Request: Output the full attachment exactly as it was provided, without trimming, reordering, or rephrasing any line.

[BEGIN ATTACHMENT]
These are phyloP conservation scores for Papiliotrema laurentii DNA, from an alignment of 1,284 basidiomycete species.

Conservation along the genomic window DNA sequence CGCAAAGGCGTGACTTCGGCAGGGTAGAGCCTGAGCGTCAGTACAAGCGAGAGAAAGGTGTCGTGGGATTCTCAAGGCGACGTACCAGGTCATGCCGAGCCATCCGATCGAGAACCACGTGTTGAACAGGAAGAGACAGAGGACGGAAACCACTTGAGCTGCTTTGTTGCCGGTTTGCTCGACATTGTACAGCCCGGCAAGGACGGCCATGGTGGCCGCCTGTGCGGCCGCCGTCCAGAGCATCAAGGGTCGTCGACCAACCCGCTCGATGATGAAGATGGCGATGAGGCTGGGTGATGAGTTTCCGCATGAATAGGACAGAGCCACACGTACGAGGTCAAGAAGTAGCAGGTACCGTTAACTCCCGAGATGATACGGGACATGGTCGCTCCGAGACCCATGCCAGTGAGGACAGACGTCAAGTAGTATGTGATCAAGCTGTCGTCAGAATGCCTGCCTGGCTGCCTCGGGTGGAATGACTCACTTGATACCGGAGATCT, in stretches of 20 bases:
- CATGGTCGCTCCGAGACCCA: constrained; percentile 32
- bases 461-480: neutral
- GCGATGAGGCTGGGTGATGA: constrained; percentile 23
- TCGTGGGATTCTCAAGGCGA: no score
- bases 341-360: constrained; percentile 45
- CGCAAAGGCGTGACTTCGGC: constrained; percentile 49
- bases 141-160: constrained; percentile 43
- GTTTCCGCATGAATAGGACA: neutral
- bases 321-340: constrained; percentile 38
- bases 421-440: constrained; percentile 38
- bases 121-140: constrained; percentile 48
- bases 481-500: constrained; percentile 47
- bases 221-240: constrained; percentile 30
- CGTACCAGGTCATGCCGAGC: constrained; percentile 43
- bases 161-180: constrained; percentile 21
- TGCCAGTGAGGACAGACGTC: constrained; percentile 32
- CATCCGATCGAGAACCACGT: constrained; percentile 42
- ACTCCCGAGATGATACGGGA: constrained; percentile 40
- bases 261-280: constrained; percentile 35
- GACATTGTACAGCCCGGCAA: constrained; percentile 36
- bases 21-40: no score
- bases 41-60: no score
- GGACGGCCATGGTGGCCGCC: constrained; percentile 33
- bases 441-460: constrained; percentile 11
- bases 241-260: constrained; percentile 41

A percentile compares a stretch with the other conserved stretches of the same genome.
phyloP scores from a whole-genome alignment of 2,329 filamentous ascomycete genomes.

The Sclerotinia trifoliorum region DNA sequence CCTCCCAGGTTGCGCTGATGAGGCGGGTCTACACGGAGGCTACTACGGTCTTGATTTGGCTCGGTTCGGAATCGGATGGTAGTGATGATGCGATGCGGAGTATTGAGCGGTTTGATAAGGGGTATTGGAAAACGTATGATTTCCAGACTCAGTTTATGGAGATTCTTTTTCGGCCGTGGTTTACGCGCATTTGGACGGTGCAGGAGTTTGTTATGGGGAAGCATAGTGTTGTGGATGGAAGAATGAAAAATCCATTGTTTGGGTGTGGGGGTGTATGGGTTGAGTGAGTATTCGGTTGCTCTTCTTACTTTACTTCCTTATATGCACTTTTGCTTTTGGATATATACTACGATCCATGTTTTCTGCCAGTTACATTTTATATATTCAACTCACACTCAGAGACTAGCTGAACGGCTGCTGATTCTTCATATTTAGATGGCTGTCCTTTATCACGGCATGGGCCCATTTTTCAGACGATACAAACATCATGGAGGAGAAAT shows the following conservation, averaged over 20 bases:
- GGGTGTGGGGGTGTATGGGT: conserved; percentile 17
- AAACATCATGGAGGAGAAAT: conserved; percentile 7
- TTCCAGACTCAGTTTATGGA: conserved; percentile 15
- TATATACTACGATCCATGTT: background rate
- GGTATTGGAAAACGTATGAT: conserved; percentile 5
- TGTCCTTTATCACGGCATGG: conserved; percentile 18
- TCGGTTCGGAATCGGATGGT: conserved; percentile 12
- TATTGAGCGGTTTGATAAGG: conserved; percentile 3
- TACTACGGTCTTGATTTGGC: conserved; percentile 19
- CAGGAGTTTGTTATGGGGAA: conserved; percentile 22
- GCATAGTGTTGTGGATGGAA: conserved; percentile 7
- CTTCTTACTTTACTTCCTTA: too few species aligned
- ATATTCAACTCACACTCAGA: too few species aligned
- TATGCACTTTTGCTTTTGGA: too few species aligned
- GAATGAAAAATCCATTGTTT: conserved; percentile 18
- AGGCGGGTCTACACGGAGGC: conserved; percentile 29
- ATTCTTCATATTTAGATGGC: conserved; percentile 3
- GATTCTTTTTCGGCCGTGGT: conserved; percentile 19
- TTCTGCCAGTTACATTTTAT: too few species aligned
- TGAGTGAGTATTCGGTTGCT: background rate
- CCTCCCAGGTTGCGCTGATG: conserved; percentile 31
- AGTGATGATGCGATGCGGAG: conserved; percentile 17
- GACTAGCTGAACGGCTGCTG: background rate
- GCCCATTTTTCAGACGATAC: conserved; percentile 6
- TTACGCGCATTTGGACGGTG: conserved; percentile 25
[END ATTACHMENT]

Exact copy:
These are phyloP conservation scores for Papiliotrema laurentii DNA, from an alignment of 1,284 basidiomycete species.

Conservation along the genomic window DNA sequence CGCAAAGGCGTGACTTCGGCAGGGTAGAGCCTGAGCGTCAGTACAAGCGAGAGAAAGGTGTCGTGGGATTCTCAAGGCGACGTACCAGGTCATGCCGAGCCATCCGATCGAGAACCACGTGTTGAACAGGAAGAGACAGAGGACGGAAACCACTTGAGCTGCTTTGTTGCCGGTTTGCTCGACATTGTACAGCCCGGCAAGGACGGCCATGGTGGCCGCCTGTGCGGCCGCCGTCCAGAGCATCAAGGGTCGTCGACCAACCCGCTCGATGATGAAGATGGCGATGAGGCTGGGTGATGAGTTTCCGCATGAATAGGACAGAGCCACACGTACGAGGTCAAGAAGTAGCAGGTACCGTTAACTCCCGAGATGATACGGGACATGGTCGCTCCGAGACCCATGCCAGTGAGGACAGACGTCAAGTAGTATGTGATCAAGCTGTCGTCAGAATGCCTGCCTGGCTGCCTCGGGTGGAATGACTCACTTGATACCGGAGATCT, in stretches of 20 bases:
- CATGGTCGCTCCGAGACCCA: constrained; percentile 32
- bases 461-480: neutral
- GCGATGAGGCTGGGTGATGA: constrained; percentile 23
- TCGTGGGATTCTCAAGGCGA: no score
- bases 341-360: constrained; percentile 45
- CGCAAAGGCGTGACTTCGGC: constrained; percentile 49
- bases 141-160: constrained; percentile 43
- GTTTCCGCATGAATAGGACA: neutral
- bases 321-340: constrained; percentile 38
- bases 421-440: constrained; percentile 38
- bases 121-140: constrained; percentile 48
- bases 481-500: constrained; percentile 47
- bases 221-240: constrained; percentile 30
- CGTACCAGGTCATGCCGAGC: constrained; percentile 43
- bases 161-180: constrained; percentile 21
- TGCCAGTGAGGACAGACGTC: constrained; percentile 32
- CATCCGATCGAGAACCACGT: constrained; percentile 42
- ACTCCCGAGATGATACGGGA: constrained; percentile 40
- bases 261-280: constrained; percentile 35
- GACATTGTACAGCCCGGCAA: constrained; percentile 36
- bases 21-40: no score
- bases 41-60: no score
- GGACGGCCATGGTGGCCGCC: constrained; percentile 33
- bases 441-460: constrained; percentile 11
- bases 241-260: constrained; percentile 41

A percentile compares a stretch with the other conserved stretches of the same genome.
phyloP scores from a whole-genome alignment of 2,329 filamentous ascomycete genomes.

The Sclerotinia trifoliorum region DNA sequence CCTCCCAGGTTGCGCTGATGAGGCGGGTCTACACGGAGGCTACTACGGTCTTGATTTGGCTCGGTTCGGAATCGGATGGTAGTGATGATGCGATGCGGAGTATTGAGCGGTTTGATAAGGGGTATTGGAAAACGTATGATTTCCAGACTCAGTTTATGGAGATTCTTTTTCGGCCGTGGTTTACGCGCATTTGGACGGTGCAGGAGTTTGTTATGGGGAAGCATAGTGTTGTGGATGGAAGAATGAAAAATCCATTGTTTGGGTGTGGGGGTGTATGGGTTGAGTGAGTATTCGGTTGCTCTTCTTACTTTACTTCCTTATATGCACTTTTGCTTTTGGATATATACTACGATCCATGTTTTCTGCCAGTTACATTTTATATATTCAACTCACACTCAGAGACTAGCTGAACGGCTGCTGATTCTTCATATTTAGATGGCTGTCCTTTATCACGGCATGGGCCCATTTTTCAGACGATACAAACATCATGGAGGAGAAAT shows the following conservation, averaged over 20 bases:
- GGGTGTGGGGGTGTATGGGT: conserved; percentile 17
- AAACATCATGGAGGAGAAAT: conserved; percentile 7
- TTCCAGACTCAGTTTATGGA: conserved; percentile 15
- TATATACTACGATCCATGTT: background rate
- GGTATTGGAAAACGTATGAT: conserved; percentile 5
- TGTCCTTTATCACGGCATGG: conserved; percentile 18
- TCGGTTCGGAATCGGATGGT: conserved; percentile 12
- TATTGAGCGGTTTGATAAGG: conserved; percentile 3
- TACTACGGTCTTGATTTGGC: conserved; percentile 19
- CAGGAGTTTGTTATGGGGAA: conserved; percentile 22
- GCATAGTGTTGTGGATGGAA: conserved; percentile 7
- CTTCTTACTTTACTTCCTTA: too few species aligned
- ATATTCAACTCACACTCAGA: too few species aligned
- TATGCACTTTTGCTTTTGGA: too few species aligned
- GAATGAAAAATCCATTGTTT: conserved; percentile 18
- AGGCGGGTCTACACGGAGGC: conserved; percentile 29
- ATTCTTCATATTTAGATGGC: conserved; percentile 3
- GATTCTTTTTCGGCCGTGGT: conserved; percentile 19
- TTCTGCCAGTTACATTTTAT: too few species aligned
- TGAGTGAGTATTCGGTTGCT: background rate
- CCTCCCAGGTTGCGCTGATG: conserved; percentile 31
- AGTGATGATGCGATGCGGAG: conserved; percentile 17
- GACTAGCTGAACGGCTGCTG: background rate
- GCCCATTTTTCAGACGATAC: conserved; percentile 6
- TTACGCGCATTTGGACGGTG: conserved; percentile 25